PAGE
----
WESTBROOK, Maine — For more than a hundred years, movie theaters have been a staple for most Americans. Whether spending time with family and friends, meeting someone for a first date, or watching a film you've been excited to see, chances are you've frequented the cinema once or twice before.
Like so many other aspects of life, though, the industry has seen a number of changes because of the pandemic. Last year, theaters around the country and the world had to close. Some still haven't reopened and may never, after being hit too hard financially. In February, Cinemagic closed all of its locations, shutting down theaters in Saco, South Portland, and Westbrook. Those buildings are locked up now, with framed and outdated movie posters hanging outside indicating what once was.
Despite the hardship, the demand for cinema has been big -- and those involved in the industry say it likely won't go away any time soon, even amidst changes in how people consume movies.
Albert Waitt, the director of operations at Smitty's Cinemas, said this summer, the franchise has had some if its best weekends yet, meeting or surpassing pre-pandemic crowd sizes. At the Sanford location, this July Fourth weekend was one of the theater's busiest ever.
“It's just good to have people back, and people are excited," Waitt expressed with a smile. "It's kind of a normal thing that they can return to after being shut out for months and months."
Waitt said he thinks the variety of services that Smitty's offers has helped keep business booming, and he expects it to continue with a backlog of movies.
"I think it really makes a difference, us being a dine-in theater, because the experience component of going to the movies is heightened," Waitt said.
Smitty's also represents some of the only large-scale theaters available in Maine after Cinemagic's announcement months ago. There hasn't been official word yet about what may happen with these sites, but William Mann, the economic development director of South Portland, said he would support putting a similar business in the Cinemagic theater's former home, depending on the property owner's plans.
"We would be interested in having theaters, and I think prior to the pandemic, (Cinemagic) was probably doing very decent business," said Mann.
In Westbrook, a new project at Rock Row is already underway to address this demand: an almost 44,000 square-foot, 12-screen Cinemark theater. Josh Levy, the owner of Waterstone Properties Group, which is developing Rock Row, said his team is responding to what the greater Westbrook community is asking for.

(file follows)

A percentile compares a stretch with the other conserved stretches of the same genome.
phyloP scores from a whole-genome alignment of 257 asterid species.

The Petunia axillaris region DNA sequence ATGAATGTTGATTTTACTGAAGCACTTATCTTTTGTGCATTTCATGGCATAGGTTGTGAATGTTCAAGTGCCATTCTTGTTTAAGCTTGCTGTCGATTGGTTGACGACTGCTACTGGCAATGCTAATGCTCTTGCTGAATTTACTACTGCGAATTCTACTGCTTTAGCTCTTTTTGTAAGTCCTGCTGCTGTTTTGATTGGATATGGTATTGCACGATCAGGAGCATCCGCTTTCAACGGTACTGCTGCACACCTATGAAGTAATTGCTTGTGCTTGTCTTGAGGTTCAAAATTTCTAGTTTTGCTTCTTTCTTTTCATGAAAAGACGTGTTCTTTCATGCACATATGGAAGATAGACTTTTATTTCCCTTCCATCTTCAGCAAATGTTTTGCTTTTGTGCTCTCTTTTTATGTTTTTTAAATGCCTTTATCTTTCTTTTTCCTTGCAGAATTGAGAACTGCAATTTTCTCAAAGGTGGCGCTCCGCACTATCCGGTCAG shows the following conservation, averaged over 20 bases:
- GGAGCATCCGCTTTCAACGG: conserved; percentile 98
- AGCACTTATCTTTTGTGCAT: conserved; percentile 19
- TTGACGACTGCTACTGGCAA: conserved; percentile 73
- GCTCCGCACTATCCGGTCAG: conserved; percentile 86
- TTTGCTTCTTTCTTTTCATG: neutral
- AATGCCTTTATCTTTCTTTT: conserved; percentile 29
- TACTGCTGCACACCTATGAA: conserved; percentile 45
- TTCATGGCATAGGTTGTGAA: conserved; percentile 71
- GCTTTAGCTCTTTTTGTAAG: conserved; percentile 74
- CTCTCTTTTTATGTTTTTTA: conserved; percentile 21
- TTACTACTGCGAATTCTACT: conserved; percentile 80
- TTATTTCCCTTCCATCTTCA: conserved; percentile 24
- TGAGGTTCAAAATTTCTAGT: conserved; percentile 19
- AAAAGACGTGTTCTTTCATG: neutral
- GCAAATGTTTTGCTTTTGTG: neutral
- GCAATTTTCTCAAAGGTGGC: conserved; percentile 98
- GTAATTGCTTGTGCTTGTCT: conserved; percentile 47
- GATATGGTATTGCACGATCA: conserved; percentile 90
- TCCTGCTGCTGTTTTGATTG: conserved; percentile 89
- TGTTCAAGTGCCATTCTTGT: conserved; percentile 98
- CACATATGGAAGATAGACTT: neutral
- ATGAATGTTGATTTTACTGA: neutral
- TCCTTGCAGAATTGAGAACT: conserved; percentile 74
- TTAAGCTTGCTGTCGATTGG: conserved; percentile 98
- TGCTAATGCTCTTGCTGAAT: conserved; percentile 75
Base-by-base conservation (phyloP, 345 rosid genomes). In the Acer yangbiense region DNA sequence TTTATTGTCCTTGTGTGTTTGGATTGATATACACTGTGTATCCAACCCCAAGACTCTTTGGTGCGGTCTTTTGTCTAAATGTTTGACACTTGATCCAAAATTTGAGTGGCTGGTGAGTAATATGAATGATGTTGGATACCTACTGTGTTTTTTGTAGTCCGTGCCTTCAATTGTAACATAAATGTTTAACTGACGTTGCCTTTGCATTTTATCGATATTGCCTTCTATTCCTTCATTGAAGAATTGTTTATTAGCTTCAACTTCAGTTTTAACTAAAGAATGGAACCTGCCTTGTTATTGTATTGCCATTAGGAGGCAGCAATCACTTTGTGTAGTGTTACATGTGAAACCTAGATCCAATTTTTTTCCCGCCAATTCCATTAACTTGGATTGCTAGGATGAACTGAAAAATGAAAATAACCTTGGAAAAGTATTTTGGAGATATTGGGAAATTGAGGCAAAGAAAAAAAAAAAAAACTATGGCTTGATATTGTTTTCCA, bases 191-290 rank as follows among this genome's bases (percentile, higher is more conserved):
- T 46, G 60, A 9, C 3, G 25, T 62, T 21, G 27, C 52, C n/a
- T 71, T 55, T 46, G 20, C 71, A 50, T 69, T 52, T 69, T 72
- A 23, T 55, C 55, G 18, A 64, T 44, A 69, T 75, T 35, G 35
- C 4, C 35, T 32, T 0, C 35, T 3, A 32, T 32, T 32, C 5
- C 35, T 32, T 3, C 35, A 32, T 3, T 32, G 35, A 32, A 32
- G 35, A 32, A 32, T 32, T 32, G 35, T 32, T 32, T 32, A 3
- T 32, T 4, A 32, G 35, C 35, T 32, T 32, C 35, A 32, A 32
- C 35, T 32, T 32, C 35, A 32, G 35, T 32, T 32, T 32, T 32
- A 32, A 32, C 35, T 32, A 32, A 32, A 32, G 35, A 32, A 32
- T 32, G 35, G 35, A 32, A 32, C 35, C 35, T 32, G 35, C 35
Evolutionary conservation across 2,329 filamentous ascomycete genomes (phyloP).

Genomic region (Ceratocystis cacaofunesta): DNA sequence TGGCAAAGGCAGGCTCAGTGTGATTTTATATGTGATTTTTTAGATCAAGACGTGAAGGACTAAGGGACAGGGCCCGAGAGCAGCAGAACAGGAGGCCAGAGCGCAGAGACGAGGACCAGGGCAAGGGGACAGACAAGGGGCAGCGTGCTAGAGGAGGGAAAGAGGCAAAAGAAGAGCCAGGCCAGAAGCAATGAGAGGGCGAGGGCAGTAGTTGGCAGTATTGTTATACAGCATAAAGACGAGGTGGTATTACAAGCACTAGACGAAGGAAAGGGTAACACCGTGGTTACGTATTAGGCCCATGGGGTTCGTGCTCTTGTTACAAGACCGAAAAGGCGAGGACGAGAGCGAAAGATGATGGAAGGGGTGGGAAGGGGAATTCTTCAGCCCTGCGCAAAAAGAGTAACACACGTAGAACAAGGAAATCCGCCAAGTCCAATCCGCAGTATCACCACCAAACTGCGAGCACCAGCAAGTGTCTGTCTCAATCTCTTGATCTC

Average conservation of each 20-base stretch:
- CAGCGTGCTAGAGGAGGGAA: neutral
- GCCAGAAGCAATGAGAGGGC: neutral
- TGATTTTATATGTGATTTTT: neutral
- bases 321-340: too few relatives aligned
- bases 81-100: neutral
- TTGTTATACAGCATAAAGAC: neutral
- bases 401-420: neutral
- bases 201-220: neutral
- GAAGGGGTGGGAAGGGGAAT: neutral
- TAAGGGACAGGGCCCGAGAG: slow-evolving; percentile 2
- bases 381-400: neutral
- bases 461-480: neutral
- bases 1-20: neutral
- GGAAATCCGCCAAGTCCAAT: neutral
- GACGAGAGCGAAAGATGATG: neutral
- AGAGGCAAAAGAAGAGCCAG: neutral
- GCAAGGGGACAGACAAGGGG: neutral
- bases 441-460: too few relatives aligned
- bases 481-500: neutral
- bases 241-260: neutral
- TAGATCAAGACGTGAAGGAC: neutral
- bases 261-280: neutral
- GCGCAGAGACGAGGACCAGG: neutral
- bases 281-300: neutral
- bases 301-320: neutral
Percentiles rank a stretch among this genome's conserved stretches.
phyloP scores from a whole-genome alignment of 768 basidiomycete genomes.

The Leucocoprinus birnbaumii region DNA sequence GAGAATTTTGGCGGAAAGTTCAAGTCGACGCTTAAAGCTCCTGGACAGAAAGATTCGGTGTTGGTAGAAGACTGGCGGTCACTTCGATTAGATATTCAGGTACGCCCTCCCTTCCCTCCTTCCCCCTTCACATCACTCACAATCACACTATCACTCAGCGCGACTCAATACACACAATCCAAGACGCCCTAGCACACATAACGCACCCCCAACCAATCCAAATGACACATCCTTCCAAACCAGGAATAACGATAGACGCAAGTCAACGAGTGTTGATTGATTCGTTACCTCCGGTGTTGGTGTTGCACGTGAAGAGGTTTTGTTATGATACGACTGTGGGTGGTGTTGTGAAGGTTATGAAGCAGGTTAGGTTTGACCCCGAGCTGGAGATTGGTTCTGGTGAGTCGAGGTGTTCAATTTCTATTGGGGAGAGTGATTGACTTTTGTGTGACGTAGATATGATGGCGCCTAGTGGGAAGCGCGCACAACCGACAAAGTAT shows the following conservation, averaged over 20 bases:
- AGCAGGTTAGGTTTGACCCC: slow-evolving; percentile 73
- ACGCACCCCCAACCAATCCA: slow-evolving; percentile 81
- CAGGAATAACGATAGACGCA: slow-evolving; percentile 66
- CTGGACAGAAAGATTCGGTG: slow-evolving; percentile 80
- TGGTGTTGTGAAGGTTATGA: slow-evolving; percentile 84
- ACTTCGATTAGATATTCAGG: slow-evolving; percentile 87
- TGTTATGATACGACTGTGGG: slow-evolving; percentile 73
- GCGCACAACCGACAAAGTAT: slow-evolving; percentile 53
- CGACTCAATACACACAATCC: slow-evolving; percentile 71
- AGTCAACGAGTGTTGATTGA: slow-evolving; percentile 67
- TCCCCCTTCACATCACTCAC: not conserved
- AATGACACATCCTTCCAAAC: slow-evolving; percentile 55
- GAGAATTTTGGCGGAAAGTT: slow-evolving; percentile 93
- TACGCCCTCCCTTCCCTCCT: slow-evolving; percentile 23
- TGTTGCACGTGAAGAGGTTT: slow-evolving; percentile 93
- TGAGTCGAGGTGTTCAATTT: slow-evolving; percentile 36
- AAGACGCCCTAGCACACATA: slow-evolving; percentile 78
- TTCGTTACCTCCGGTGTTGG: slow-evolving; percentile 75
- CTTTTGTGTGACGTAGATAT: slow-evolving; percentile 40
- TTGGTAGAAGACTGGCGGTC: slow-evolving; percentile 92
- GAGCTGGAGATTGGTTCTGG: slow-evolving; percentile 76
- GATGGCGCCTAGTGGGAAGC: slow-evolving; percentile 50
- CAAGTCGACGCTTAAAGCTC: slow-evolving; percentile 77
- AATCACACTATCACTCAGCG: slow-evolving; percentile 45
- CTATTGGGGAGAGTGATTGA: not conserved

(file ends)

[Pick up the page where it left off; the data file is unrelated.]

"Just like online shopping, we're finding that people don't just want to sit at home in front of their computers all day," Levy explained. "They want to get out and experience something like this."
He said he's confident about prospects for the theater, which is expected to open in 2023.
"I don't know if it's this year, or next year, or 2024 -- but people are going to be coming out in droves, wanting to socialize, wanting to have that experience, and wanting to go to the movies," Levy said.
For Westbrook's economic development director Daniel Stevenson, the $10 million to $12 million movie theater project (part of the greater $800 million Rock Row endeavor) is an exciting opportunity to attract people to the area. He expects Westbrook will see millions of visitors annually, as a result of the development. The movie theater will just add one more component.
"Everything in today's model -- it needs to be around the experience," Stevenson said. "People need to go places to enjoy what they're doing, and that site is designed just for that."
It's an indication that the tales of the death of cinema may not be entirely true.
"I don't think that movie theaters are going away any time soon; however, what we see that movie theaters play may change -- and has changed," said J. Sperling Reich, the executive editor of Celluloid Junkie, a trade publication about the distribution and exhibition industries of motion pictures.
He said he thinks blockbusters will always dominate cinemas -- but it may take a couple of years for the release window time to get back to a pre-pandemic normal of 30 or 45 days. He also thinks theaters will eventually stop streaming films in-person on the days of their releases to avoid more piracy issues.
"The question that everybody is asking now is, 'Okay, now that we're coming out of this, and we're coming out of it slowly -- who is still standing? Who is still going to open their doors?'" Reich said.
Reich said according to Comscore, about 82 percent of theaters in North America have reopened since the pandemic. Mann said anyone interested in establishing a movie business at the former South Portland Cinemagic location (or another) can reach out to email@example.com.